Where organized sports activities are taking place, coaches, umpires, referees, or camp counselors must protect the safety of the participants and spectators by stopping the activities so that participants and spectators can get to a safe place before the lightning threat becomes significant.
Being outdoors is the most dangerous place to be during a lightning storm. The National Weather Service advises that when you hear thunder or see lightning to quickly move indoors or into a hard topped vehicle and remain there until well after the storm has passed.
Any location is dangerous durning a lightning storm, however, some areas are more dangerous than others. Some of the riskiest locations include:
Knowing outdoor safety rules can help save your life or that of loved ones.
When lightning approaches, get inside a completely enclosed building. Car-ports, open garages, storage sheds, metal sheds, and covered patios are not safe shelters.
If no enclosed building is available, get inside a hard-topped, all metal vehicle.
Get out of the water! Get off the beach and out of small boats and canoes. If caught in a boat, crouch down in the center of the boat away from metal hardware. Avoid standing in puddles of water, even if wearing rubber boots.
If you cannot reach shelter, avoid being the tallest object in the area. Do not take shelter under a tree. If you are in the woods, find shelter under the shortest trees.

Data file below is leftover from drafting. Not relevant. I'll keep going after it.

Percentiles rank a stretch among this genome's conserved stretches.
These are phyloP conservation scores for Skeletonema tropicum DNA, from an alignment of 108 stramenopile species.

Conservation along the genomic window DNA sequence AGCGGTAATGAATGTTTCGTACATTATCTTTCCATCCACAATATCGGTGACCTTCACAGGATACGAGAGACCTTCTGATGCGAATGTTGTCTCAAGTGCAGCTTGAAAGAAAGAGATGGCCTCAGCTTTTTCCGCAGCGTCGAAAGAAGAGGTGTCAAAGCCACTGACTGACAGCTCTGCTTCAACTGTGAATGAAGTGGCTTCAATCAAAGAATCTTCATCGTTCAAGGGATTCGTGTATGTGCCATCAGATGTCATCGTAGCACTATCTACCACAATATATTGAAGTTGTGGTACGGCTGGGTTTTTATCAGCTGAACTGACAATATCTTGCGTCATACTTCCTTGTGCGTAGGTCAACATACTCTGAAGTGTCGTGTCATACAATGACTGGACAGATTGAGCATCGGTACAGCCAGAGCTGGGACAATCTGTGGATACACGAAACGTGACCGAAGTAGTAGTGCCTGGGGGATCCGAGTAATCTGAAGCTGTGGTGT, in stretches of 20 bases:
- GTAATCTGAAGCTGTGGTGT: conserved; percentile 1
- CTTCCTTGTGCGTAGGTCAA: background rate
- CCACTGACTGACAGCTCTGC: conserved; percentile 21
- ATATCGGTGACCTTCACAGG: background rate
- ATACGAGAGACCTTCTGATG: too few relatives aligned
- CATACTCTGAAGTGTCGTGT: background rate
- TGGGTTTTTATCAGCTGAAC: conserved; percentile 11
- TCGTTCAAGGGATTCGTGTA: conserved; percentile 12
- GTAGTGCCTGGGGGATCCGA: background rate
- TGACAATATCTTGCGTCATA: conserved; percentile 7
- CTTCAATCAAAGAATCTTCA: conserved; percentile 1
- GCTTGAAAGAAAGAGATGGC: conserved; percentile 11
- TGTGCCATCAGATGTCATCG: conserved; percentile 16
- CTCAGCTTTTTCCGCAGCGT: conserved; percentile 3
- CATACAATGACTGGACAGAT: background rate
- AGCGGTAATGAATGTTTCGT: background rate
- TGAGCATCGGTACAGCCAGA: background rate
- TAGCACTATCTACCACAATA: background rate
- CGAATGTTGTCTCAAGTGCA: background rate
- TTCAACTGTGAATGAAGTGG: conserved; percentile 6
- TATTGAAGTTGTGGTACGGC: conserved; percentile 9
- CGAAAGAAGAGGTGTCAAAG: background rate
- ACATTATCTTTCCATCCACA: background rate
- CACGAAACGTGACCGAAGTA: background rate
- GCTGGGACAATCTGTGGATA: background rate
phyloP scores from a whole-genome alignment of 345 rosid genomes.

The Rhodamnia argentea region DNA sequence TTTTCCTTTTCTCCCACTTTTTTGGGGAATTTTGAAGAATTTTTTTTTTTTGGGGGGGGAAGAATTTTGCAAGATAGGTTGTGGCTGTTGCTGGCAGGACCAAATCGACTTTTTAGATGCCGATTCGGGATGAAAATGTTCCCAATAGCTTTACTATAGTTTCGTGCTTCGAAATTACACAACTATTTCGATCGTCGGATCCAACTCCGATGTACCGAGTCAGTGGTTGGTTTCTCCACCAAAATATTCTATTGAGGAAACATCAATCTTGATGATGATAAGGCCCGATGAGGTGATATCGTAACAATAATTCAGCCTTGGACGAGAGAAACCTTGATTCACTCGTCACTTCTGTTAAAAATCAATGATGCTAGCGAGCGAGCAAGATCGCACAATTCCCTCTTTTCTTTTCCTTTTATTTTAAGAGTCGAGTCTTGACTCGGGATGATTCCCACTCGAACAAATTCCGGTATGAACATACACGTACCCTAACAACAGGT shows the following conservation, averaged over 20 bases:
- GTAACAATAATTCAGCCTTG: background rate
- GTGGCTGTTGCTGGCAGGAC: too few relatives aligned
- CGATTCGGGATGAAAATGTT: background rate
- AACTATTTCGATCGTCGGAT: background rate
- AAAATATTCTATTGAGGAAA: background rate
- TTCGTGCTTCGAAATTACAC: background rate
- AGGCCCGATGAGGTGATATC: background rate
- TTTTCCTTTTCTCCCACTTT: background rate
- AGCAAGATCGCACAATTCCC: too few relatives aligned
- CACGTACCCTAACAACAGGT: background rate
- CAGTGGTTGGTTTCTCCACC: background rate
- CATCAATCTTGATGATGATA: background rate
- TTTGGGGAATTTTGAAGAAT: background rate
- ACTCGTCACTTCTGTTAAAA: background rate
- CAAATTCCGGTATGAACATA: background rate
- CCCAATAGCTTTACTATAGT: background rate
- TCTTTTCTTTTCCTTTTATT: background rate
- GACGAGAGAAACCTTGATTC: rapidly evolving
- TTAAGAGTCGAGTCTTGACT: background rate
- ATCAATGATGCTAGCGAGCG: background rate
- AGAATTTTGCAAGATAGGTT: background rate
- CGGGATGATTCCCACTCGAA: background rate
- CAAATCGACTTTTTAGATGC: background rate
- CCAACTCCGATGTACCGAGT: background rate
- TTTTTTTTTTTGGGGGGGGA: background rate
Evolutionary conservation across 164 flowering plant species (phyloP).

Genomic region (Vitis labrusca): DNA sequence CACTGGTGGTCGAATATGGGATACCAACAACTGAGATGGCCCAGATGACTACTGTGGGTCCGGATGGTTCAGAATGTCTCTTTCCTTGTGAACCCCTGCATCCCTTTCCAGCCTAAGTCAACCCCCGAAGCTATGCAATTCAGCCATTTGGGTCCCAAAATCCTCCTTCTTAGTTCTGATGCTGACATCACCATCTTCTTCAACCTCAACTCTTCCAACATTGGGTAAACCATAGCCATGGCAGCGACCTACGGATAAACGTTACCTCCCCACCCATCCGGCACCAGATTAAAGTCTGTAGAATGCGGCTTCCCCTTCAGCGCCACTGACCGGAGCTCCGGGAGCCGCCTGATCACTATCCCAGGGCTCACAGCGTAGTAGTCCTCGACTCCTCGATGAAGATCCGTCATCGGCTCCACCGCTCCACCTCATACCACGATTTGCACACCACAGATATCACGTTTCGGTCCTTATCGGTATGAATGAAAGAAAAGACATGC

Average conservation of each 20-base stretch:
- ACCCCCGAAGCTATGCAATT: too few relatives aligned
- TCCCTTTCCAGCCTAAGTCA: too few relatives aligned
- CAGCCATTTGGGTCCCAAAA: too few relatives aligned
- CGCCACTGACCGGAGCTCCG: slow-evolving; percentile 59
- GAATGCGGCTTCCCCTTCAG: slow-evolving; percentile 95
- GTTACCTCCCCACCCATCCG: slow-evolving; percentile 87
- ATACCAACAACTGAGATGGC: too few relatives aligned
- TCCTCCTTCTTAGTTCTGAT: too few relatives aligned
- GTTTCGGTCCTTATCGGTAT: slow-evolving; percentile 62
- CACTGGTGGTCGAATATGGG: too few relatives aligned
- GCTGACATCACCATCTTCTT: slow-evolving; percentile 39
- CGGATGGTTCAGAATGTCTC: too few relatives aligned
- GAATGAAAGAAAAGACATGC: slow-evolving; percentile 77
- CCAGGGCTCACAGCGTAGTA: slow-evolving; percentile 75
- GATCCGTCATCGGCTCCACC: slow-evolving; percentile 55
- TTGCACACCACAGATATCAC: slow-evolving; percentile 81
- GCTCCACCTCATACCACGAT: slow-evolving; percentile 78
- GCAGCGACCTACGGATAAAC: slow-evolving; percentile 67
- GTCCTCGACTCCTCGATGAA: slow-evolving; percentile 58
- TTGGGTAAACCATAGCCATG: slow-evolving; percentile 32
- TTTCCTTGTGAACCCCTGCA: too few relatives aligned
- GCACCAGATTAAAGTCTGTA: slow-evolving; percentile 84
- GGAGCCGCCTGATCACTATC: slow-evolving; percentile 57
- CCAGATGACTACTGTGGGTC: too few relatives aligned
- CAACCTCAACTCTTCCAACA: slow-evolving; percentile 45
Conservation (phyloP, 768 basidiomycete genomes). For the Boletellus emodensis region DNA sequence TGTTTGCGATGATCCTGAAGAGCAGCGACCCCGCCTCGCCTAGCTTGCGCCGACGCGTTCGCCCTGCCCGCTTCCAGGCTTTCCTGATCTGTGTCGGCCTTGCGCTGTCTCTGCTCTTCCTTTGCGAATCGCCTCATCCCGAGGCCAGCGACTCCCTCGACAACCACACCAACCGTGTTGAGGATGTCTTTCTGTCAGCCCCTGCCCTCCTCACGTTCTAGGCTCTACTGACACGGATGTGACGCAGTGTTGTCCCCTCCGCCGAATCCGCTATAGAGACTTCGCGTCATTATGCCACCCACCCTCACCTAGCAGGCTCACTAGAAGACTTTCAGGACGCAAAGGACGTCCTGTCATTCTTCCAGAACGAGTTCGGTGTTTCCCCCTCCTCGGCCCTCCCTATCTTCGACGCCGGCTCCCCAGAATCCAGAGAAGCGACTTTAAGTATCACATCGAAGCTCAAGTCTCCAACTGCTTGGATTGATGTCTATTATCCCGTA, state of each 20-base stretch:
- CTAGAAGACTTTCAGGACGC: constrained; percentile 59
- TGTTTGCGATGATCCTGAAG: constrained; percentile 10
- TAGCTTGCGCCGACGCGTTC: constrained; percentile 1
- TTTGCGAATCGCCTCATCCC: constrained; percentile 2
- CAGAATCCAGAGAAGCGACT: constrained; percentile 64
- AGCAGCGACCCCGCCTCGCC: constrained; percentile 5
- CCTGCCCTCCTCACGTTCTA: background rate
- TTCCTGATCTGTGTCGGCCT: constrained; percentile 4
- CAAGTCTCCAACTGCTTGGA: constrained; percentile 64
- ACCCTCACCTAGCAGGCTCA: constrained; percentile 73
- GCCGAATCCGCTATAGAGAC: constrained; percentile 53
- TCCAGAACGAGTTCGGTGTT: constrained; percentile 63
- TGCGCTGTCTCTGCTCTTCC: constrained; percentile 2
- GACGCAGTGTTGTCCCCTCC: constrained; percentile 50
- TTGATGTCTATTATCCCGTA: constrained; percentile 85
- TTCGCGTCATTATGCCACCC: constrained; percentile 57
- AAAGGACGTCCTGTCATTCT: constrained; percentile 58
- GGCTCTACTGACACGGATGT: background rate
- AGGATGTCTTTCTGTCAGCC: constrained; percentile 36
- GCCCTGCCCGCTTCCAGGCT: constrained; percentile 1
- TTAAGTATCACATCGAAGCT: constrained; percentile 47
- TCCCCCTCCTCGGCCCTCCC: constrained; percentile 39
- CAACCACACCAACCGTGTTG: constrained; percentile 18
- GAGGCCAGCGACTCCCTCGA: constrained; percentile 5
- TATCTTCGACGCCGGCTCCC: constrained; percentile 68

If only isolated trees are nearby, crouch on the balls of your feet. A rule of thumb to follow is to stay twice as far away from a tree as it is tall. Don't lie on the ground.
Avoid leaning against vehicles and get off bicycles and motorcycles.
When lightning strikes a building, house or other structure, it follows metal conductors such as electrical wiring, plumbing, and telephone lines from the structure to the ground. When this process occurs, it usually leaves the inhabitants unharmed.
Once lightning enters the home it can surge through the electrical, phone, plumbing, and radio/television reception systems. It can also travel through any metal wires or bars in concrete walls or flooring as well as windows and doors. It is important to avoid these conductors during an electrical storm.
Phone use is the leading cause of lightning injuries within the home. Lightning can travel long distances in both phone and electrical wiring, especially in rural areas where other conductors are limited.
Basements should be used with caution during lightning storms (unless there's a tornado warning!) because they usually contain conductors. Avoid contact with washers and dryers since they not only have contacts with the plumbing and electrical systems, but also have an electrical path to the outside through the dryer vent. Concrete floors should also be avoided as they usually contain some form of reinforcement which can easily become electrified by a nearby lightning strike. Avoid bathing during a lightning storm as the household plumbing can carry a deadly current.